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Quote by CoreysMonster
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Let me see if I have this right. Are you asking what a progression is called where a V resolves to the I, but the I in turn resolves to another I that it is the V of? Ex: A-D-G, A is the V of D, and D is the V of G.

If this is what you are asking, I THINK you are referring to the use of secondary dominants, which are dominants of a degree other than the tonic.

p.s. johnljones, I am blatantly taking the use of bolding from you, because it really does help the key terms stand out lol
Quote by DiatonicD
Paul Gilbert - Gilberto Concerto (apparently a harpsichord concerto adapted to electric guitar?)

That would be Harpsichord Concerto in A major by J.C. Bach.
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He has been given a large brain by mistake, since for him the spinal cord would fully suffice.

Remember: A prudent question is one half of wisdom.

If you kept the idea of secondary dominants going long enough you'd simply go 'round the circle of 5ths, hence what's known as a circle progression. I believe Hey Joe (Jimi Hendrix) is an example of this.

^ i think psychodelia has it and you are right, MANY songs use this format across all types of music (jazz,blues,rock,pop,classical and even some eastern music) i know i have written a song with this type of progession before.
After a quick, the question concerns... secondary dominants? idk, I'll have to read closer once I'm awake...

Cor should be able to do this is his sleep...
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^Secondary dominants are really borrowed chords. Say DiatonicD's progression is in Bb - Dm-Gm-C-F-Bb. The D could be called the v of vi. Usually, it'd be taken from the harmonic minor for it to be called a secondary dominant, so D major. It could be written like this:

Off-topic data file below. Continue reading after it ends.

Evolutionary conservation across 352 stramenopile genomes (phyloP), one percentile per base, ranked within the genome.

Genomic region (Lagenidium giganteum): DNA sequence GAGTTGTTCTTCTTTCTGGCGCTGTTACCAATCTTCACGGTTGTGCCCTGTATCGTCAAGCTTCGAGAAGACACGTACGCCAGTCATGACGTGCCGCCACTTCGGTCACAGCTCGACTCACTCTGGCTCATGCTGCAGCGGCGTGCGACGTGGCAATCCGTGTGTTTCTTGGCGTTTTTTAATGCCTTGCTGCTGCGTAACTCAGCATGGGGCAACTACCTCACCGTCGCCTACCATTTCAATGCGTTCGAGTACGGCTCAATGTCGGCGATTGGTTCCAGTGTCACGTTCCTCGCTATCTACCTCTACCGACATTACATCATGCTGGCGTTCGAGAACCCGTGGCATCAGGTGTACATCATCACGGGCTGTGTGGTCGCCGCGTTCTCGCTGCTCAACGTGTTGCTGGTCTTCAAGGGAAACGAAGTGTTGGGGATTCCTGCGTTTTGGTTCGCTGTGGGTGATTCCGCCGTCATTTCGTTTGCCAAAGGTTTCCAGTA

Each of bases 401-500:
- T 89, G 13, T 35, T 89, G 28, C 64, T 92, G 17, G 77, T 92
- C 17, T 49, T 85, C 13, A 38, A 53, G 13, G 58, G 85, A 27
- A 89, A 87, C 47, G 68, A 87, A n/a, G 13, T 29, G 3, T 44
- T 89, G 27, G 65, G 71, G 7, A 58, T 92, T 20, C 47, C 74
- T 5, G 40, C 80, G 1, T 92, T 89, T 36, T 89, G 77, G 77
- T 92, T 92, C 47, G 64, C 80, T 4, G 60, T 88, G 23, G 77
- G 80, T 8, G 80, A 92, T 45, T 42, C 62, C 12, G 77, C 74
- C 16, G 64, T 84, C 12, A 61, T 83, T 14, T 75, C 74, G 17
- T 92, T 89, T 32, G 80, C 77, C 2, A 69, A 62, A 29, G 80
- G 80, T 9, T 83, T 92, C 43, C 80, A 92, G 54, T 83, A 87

But like I say, for them to be true secondary dominants, they'd probably have to be major chords. I'm not positive though.
Its a harmonic sequence. There's loads of them...

Hell, wait till you see it in 4 voices, if you think that's some kind of mad classical "technique".

Take a look at the Christmas Concerto, Somewhere Over the Rainbow... loadsa things.

I can't believe we need to get a composer in to answer what is a grade 5 theory question...
I was just trying to discuss this in a thread I made the other day. Its used in jazz - the ii-V-I sequence is in essence part of this.

The way I explain it is a descending chromatic melody, even if you don't focus on it, one note in the chord is always going down a halfstep and sticking to the key of the previous chord.
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In effect, the ii-V-I progression is using the principle as well. The ii chord is the v chord of the V; i.e. if we're in C major the progression would be Dm G C; Dm is the v chord of G.

Its a harmonic sequence. There's loads of them..

I know that it's a harmonic sequence.. I was asking if this particular type had a specific name.

Anyway, I went to wiki and found a bit about it:

"When used in music, a secondary dominant is very often (though not inevitably) directly followed by the chord of which it is the dominant. Thus V/II is normally followed by II, V/VI by VI, and so on. This is similar to the general pattern of music wherein the simple chord V is often followed by I. The tonic is said to "resolve" the slight dissonance created by the dominant. Indeed, the sequence V/X + X, where X is some basic chord, is thought of by some musicians as a tiny modulation, acting as a miniature dominant-tonic sequence in the key of X.

The concept of the secondary dominant was not recognized in writings on music theory prior to 1939. Before this time, in music of Bach, Mozart, Beethoven, and Brahms, a secondary dominant, along with its chord of resolution, was considered to be a modulation. Because the effect of modulation was so short, and did not sound like a real arrival of a new key, the two chords had a special name--"transient modulation"--that is, a modulation in which the new key is not established. Since this was a rather self-contradictory description, theorists in the early 1900s, such as Frank Shepard, Benjamin Cutter, and George Wedge, searched for a better description of the phenomenon.

In 1939, in a monograph entitled "Principles of Harmonic Analysis," Walter Piston first used the analysis "V7 of IV." (Notably, Piston's analytical symbol always used the word "of"--e.g. "V7 of IV" rather than the virgule "V7/IV.) In his 1941 "Harmony" Piston used the term "secondary dominant" for the first time. It has been generally accepted into music theory since then."

That pretty much explains it..